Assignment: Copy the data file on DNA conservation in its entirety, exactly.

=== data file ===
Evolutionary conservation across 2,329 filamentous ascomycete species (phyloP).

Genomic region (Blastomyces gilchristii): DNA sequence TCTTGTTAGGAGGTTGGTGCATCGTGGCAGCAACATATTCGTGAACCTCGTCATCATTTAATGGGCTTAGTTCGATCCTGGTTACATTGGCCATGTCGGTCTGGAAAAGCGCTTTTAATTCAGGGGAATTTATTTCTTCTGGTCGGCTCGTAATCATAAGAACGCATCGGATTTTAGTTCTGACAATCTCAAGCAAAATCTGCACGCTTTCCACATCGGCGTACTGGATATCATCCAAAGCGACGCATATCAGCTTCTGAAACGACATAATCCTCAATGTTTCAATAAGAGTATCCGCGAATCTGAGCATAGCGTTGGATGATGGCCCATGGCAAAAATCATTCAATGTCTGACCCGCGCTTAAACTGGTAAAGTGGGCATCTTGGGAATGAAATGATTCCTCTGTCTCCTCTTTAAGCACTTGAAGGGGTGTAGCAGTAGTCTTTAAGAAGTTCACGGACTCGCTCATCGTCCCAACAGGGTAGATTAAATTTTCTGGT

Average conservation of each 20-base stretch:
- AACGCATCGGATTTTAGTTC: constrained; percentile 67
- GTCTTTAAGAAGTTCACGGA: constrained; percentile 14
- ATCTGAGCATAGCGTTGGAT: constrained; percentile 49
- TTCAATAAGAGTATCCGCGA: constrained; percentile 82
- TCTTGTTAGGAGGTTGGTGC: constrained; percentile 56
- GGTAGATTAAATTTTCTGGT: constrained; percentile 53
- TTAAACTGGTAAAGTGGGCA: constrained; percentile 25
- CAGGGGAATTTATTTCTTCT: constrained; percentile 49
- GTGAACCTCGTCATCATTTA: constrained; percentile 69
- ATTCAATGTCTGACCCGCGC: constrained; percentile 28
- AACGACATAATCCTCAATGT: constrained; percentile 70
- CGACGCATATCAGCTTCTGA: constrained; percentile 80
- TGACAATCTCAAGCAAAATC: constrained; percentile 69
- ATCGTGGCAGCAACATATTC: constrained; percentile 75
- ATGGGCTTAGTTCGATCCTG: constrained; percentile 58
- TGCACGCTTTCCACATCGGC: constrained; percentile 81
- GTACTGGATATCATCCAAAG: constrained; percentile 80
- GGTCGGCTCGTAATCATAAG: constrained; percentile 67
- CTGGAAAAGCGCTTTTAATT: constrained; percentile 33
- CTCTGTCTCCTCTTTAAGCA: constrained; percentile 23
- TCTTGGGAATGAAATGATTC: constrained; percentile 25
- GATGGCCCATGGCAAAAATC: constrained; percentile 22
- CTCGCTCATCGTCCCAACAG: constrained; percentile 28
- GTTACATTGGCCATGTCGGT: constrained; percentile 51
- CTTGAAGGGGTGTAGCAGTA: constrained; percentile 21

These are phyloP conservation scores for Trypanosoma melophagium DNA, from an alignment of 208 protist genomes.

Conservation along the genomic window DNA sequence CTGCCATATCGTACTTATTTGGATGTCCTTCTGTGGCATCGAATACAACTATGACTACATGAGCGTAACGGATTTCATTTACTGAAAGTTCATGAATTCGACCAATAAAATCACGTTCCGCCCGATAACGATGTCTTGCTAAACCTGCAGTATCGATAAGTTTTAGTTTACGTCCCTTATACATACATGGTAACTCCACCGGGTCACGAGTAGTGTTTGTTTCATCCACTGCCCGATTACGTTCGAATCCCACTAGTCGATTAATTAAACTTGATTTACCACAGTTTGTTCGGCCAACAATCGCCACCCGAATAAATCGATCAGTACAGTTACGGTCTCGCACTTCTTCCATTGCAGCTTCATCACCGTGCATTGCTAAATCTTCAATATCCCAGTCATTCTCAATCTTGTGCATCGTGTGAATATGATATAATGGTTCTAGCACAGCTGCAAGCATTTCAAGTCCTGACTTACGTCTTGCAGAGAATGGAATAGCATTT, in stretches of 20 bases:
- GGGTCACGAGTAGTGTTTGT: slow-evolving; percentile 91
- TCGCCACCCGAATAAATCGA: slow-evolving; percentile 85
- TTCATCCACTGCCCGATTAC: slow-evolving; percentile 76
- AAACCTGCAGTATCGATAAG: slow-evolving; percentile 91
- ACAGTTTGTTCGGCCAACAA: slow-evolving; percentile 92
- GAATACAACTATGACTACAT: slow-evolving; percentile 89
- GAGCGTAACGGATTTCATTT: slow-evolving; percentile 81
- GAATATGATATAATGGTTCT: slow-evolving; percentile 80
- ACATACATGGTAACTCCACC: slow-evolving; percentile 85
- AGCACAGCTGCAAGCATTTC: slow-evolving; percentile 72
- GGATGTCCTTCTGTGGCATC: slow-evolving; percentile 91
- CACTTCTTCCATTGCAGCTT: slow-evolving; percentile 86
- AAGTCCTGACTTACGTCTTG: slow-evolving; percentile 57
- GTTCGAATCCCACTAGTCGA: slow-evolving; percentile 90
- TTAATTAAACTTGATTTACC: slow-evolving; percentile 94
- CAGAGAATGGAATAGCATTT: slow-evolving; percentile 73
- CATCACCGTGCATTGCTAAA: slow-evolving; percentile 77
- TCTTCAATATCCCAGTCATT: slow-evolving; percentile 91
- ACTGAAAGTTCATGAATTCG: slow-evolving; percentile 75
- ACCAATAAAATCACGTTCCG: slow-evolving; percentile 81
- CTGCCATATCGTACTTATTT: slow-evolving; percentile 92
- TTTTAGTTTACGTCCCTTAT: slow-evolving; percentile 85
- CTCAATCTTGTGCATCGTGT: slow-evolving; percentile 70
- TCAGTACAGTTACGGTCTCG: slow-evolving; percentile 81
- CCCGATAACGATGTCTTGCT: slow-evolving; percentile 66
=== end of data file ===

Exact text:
Evolutionary conservation across 2,329 filamentous ascomycete species (phyloP).

Genomic region (Blastomyces gilchristii): DNA sequence TCTTGTTAGGAGGTTGGTGCATCGTGGCAGCAACATATTCGTGAACCTCGTCATCATTTAATGGGCTTAGTTCGATCCTGGTTACATTGGCCATGTCGGTCTGGAAAAGCGCTTTTAATTCAGGGGAATTTATTTCTTCTGGTCGGCTCGTAATCATAAGAACGCATCGGATTTTAGTTCTGACAATCTCAAGCAAAATCTGCACGCTTTCCACATCGGCGTACTGGATATCATCCAAAGCGACGCATATCAGCTTCTGAAACGACATAATCCTCAATGTTTCAATAAGAGTATCCGCGAATCTGAGCATAGCGTTGGATGATGGCCCATGGCAAAAATCATTCAATGTCTGACCCGCGCTTAAACTGGTAAAGTGGGCATCTTGGGAATGAAATGATTCCTCTGTCTCCTCTTTAAGCACTTGAAGGGGTGTAGCAGTAGTCTTTAAGAAGTTCACGGACTCGCTCATCGTCCCAACAGGGTAGATTAAATTTTCTGGT

Average conservation of each 20-base stretch:
- AACGCATCGGATTTTAGTTC: constrained; percentile 67
- GTCTTTAAGAAGTTCACGGA: constrained; percentile 14
- ATCTGAGCATAGCGTTGGAT: constrained; percentile 49
- TTCAATAAGAGTATCCGCGA: constrained; percentile 82
- TCTTGTTAGGAGGTTGGTGC: constrained; percentile 56
- GGTAGATTAAATTTTCTGGT: constrained; percentile 53
- TTAAACTGGTAAAGTGGGCA: constrained; percentile 25
- CAGGGGAATTTATTTCTTCT: constrained; percentile 49
- GTGAACCTCGTCATCATTTA: constrained; percentile 69
- ATTCAATGTCTGACCCGCGC: constrained; percentile 28
- AACGACATAATCCTCAATGT: constrained; percentile 70
- CGACGCATATCAGCTTCTGA: constrained; percentile 80
- TGACAATCTCAAGCAAAATC: constrained; percentile 69
- ATCGTGGCAGCAACATATTC: constrained; percentile 75
- ATGGGCTTAGTTCGATCCTG: constrained; percentile 58
- TGCACGCTTTCCACATCGGC: constrained; percentile 81
- GTACTGGATATCATCCAAAG: constrained; percentile 80
- GGTCGGCTCGTAATCATAAG: constrained; percentile 67
- CTGGAAAAGCGCTTTTAATT: constrained; percentile 33
- CTCTGTCTCCTCTTTAAGCA: constrained; percentile 23
- TCTTGGGAATGAAATGATTC: constrained; percentile 25
- GATGGCCCATGGCAAAAATC: constrained; percentile 22
- CTCGCTCATCGTCCCAACAG: constrained; percentile 28
- GTTACATTGGCCATGTCGGT: constrained; percentile 51
- CTTGAAGGGGTGTAGCAGTA: constrained; percentile 21

These are phyloP conservation scores for Trypanosoma melophagium DNA, from an alignment of 208 protist genomes.

Conservation along the genomic window DNA sequence CTGCCATATCGTACTTATTTGGATGTCCTTCTGTGGCATCGAATACAACTATGACTACATGAGCGTAACGGATTTCATTTACTGAAAGTTCATGAATTCGACCAATAAAATCACGTTCCGCCCGATAACGATGTCTTGCTAAACCTGCAGTATCGATAAGTTTTAGTTTACGTCCCTTATACATACATGGTAACTCCACCGGGTCACGAGTAGTGTTTGTTTCATCCACTGCCCGATTACGTTCGAATCCCACTAGTCGATTAATTAAACTTGATTTACCACAGTTTGTTCGGCCAACAATCGCCACCCGAATAAATCGATCAGTACAGTTACGGTCTCGCACTTCTTCCATTGCAGCTTCATCACCGTGCATTGCTAAATCTTCAATATCCCAGTCATTCTCAATCTTGTGCATCGTGTGAATATGATATAATGGTTCTAGCACAGCTGCAAGCATTTCAAGTCCTGACTTACGTCTTGCAGAGAATGGAATAGCATTT, in stretches of 20 bases:
- GGGTCACGAGTAGTGTTTGT: slow-evolving; percentile 91
- TCGCCACCCGAATAAATCGA: slow-evolving; percentile 85
- TTCATCCACTGCCCGATTAC: slow-evolving; percentile 76
- AAACCTGCAGTATCGATAAG: slow-evolving; percentile 91
- ACAGTTTGTTCGGCCAACAA: slow-evolving; percentile 92
- GAATACAACTATGACTACAT: slow-evolving; percentile 89
- GAGCGTAACGGATTTCATTT: slow-evolving; percentile 81
- GAATATGATATAATGGTTCT: slow-evolving; percentile 80
- ACATACATGGTAACTCCACC: slow-evolving; percentile 85
- AGCACAGCTGCAAGCATTTC: slow-evolving; percentile 72
- GGATGTCCTTCTGTGGCATC: slow-evolving; percentile 91
- CACTTCTTCCATTGCAGCTT: slow-evolving; percentile 86
- AAGTCCTGACTTACGTCTTG: slow-evolving; percentile 57
- GTTCGAATCCCACTAGTCGA: slow-evolving; percentile 90
- TTAATTAAACTTGATTTACC: slow-evolving; percentile 94
- CAGAGAATGGAATAGCATTT: slow-evolving; percentile 73
- CATCACCGTGCATTGCTAAA: slow-evolving; percentile 77
- TCTTCAATATCCCAGTCATT: slow-evolving; percentile 91
- ACTGAAAGTTCATGAATTCG: slow-evolving; percentile 75
- ACCAATAAAATCACGTTCCG: slow-evolving; percentile 81
- CTGCCATATCGTACTTATTT: slow-evolving; percentile 92
- TTTTAGTTTACGTCCCTTAT: slow-evolving; percentile 85
- CTCAATCTTGTGCATCGTGT: slow-evolving; percentile 70
- TCAGTACAGTTACGGTCTCG: slow-evolving; percentile 81
- CCCGATAACGATGTCTTGCT: slow-evolving; percentile 66